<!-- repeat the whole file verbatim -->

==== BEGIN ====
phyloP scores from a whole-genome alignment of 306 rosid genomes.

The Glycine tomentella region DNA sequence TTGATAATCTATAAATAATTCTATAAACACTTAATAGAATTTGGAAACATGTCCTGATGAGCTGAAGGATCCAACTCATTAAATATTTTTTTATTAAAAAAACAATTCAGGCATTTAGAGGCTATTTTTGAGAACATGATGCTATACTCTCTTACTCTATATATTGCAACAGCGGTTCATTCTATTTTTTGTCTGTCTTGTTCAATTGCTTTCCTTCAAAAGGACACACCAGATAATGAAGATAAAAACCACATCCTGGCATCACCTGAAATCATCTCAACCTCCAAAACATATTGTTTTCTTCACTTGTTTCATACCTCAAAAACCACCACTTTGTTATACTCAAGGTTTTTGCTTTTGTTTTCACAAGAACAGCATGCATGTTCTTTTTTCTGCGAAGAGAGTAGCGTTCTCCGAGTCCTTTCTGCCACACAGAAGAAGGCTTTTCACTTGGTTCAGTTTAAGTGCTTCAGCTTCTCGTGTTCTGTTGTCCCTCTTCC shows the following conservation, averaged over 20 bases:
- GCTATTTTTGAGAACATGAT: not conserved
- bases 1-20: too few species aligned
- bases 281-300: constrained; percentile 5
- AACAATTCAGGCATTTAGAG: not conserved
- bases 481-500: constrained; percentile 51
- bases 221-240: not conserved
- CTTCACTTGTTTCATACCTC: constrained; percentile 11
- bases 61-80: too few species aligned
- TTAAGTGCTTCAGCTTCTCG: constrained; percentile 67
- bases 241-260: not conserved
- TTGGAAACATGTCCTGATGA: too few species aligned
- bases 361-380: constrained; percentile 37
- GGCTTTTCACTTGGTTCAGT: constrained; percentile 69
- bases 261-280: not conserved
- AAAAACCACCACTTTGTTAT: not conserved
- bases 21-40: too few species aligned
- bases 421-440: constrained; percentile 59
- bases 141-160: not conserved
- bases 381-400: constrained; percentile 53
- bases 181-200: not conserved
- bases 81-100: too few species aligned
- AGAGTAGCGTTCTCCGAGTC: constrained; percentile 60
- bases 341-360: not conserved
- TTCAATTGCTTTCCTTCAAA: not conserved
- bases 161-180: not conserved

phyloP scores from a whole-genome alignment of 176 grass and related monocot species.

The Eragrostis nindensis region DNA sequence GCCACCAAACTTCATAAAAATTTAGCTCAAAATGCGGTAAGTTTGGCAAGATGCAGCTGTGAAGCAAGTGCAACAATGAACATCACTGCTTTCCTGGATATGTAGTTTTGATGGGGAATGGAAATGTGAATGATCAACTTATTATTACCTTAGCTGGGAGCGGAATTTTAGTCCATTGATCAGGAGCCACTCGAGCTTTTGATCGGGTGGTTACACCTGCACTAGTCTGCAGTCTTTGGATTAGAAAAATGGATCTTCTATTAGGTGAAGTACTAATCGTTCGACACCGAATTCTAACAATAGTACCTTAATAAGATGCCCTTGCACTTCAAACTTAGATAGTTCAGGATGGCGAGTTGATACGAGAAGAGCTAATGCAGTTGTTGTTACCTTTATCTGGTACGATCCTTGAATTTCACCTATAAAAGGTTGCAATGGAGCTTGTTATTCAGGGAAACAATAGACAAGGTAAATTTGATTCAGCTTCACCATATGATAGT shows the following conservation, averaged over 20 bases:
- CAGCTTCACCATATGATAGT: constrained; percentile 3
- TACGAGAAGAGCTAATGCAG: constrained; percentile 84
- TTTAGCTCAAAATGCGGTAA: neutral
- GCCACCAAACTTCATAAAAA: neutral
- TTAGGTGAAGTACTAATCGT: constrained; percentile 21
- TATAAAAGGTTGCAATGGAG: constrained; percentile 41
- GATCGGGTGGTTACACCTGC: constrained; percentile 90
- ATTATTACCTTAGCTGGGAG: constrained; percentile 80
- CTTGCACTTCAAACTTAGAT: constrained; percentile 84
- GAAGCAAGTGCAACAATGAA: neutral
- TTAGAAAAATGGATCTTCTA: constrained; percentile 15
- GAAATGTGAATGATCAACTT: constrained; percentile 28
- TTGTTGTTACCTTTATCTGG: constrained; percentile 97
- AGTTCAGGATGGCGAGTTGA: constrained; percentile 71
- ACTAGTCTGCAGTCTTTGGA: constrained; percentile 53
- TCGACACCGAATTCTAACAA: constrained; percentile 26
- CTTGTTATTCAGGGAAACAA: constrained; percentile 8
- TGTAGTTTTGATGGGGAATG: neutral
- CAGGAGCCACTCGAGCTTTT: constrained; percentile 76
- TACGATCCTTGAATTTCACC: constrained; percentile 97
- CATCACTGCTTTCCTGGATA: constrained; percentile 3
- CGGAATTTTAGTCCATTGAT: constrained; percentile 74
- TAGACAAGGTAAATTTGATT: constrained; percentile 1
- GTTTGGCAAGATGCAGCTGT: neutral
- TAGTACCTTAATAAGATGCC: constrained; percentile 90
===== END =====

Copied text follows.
phyloP scores from a whole-genome alignment of 306 rosid genomes.

The Glycine tomentella region DNA sequence TTGATAATCTATAAATAATTCTATAAACACTTAATAGAATTTGGAAACATGTCCTGATGAGCTGAAGGATCCAACTCATTAAATATTTTTTTATTAAAAAAACAATTCAGGCATTTAGAGGCTATTTTTGAGAACATGATGCTATACTCTCTTACTCTATATATTGCAACAGCGGTTCATTCTATTTTTTGTCTGTCTTGTTCAATTGCTTTCCTTCAAAAGGACACACCAGATAATGAAGATAAAAACCACATCCTGGCATCACCTGAAATCATCTCAACCTCCAAAACATATTGTTTTCTTCACTTGTTTCATACCTCAAAAACCACCACTTTGTTATACTCAAGGTTTTTGCTTTTGTTTTCACAAGAACAGCATGCATGTTCTTTTTTCTGCGAAGAGAGTAGCGTTCTCCGAGTCCTTTCTGCCACACAGAAGAAGGCTTTTCACTTGGTTCAGTTTAAGTGCTTCAGCTTCTCGTGTTCTGTTGTCCCTCTTCC shows the following conservation, averaged over 20 bases:
- GCTATTTTTGAGAACATGAT: not conserved
- bases 1-20: too few species aligned
- bases 281-300: constrained; percentile 5
- AACAATTCAGGCATTTAGAG: not conserved
- bases 481-500: constrained; percentile 51
- bases 221-240: not conserved
- CTTCACTTGTTTCATACCTC: constrained; percentile 11
- bases 61-80: too few species aligned
- TTAAGTGCTTCAGCTTCTCG: constrained; percentile 67
- bases 241-260: not conserved
- TTGGAAACATGTCCTGATGA: too few species aligned
- bases 361-380: constrained; percentile 37
- GGCTTTTCACTTGGTTCAGT: constrained; percentile 69
- bases 261-280: not conserved
- AAAAACCACCACTTTGTTAT: not conserved
- bases 21-40: too few species aligned
- bases 421-440: constrained; percentile 59
- bases 141-160: not conserved
- bases 381-400: constrained; percentile 53
- bases 181-200: not conserved
- bases 81-100: too few species aligned
- AGAGTAGCGTTCTCCGAGTC: constrained; percentile 60
- bases 341-360: not conserved
- TTCAATTGCTTTCCTTCAAA: not conserved
- bases 161-180: not conserved

phyloP scores from a whole-genome alignment of 176 grass and related monocot species.

The Eragrostis nindensis region DNA sequence GCCACCAAACTTCATAAAAATTTAGCTCAAAATGCGGTAAGTTTGGCAAGATGCAGCTGTGAAGCAAGTGCAACAATGAACATCACTGCTTTCCTGGATATGTAGTTTTGATGGGGAATGGAAATGTGAATGATCAACTTATTATTACCTTAGCTGGGAGCGGAATTTTAGTCCATTGATCAGGAGCCACTCGAGCTTTTGATCGGGTGGTTACACCTGCACTAGTCTGCAGTCTTTGGATTAGAAAAATGGATCTTCTATTAGGTGAAGTACTAATCGTTCGACACCGAATTCTAACAATAGTACCTTAATAAGATGCCCTTGCACTTCAAACTTAGATAGTTCAGGATGGCGAGTTGATACGAGAAGAGCTAATGCAGTTGTTGTTACCTTTATCTGGTACGATCCTTGAATTTCACCTATAAAAGGTTGCAATGGAGCTTGTTATTCAGGGAAACAATAGACAAGGTAAATTTGATTCAGCTTCACCATATGATAGT shows the following conservation, averaged over 20 bases:
- CAGCTTCACCATATGATAGT: constrained; percentile 3
- TACGAGAAGAGCTAATGCAG: constrained; percentile 84
- TTTAGCTCAAAATGCGGTAA: neutral
- GCCACCAAACTTCATAAAAA: neutral
- TTAGGTGAAGTACTAATCGT: constrained; percentile 21
- TATAAAAGGTTGCAATGGAG: constrained; percentile 41
- GATCGGGTGGTTACACCTGC: constrained; percentile 90
- ATTATTACCTTAGCTGGGAG: constrained; percentile 80
- CTTGCACTTCAAACTTAGAT: constrained; percentile 84
- GAAGCAAGTGCAACAATGAA: neutral
- TTAGAAAAATGGATCTTCTA: constrained; percentile 15
- GAAATGTGAATGATCAACTT: constrained; percentile 28
- TTGTTGTTACCTTTATCTGG: constrained; percentile 97
- AGTTCAGGATGGCGAGTTGA: constrained; percentile 71
- ACTAGTCTGCAGTCTTTGGA: constrained; percentile 53
- TCGACACCGAATTCTAACAA: constrained; percentile 26
- CTTGTTATTCAGGGAAACAA: constrained; percentile 8
- TGTAGTTTTGATGGGGAATG: neutral
- CAGGAGCCACTCGAGCTTTT: constrained; percentile 76
- TACGATCCTTGAATTTCACC: constrained; percentile 97
- CATCACTGCTTTCCTGGATA: constrained; percentile 3
- CGGAATTTTAGTCCATTGAT: constrained; percentile 74
- TAGACAAGGTAAATTTGATT: constrained; percentile 1
- GTTTGGCAAGATGCAGCTGT: neutral
- TAGTACCTTAATAAGATGCC: constrained; percentile 90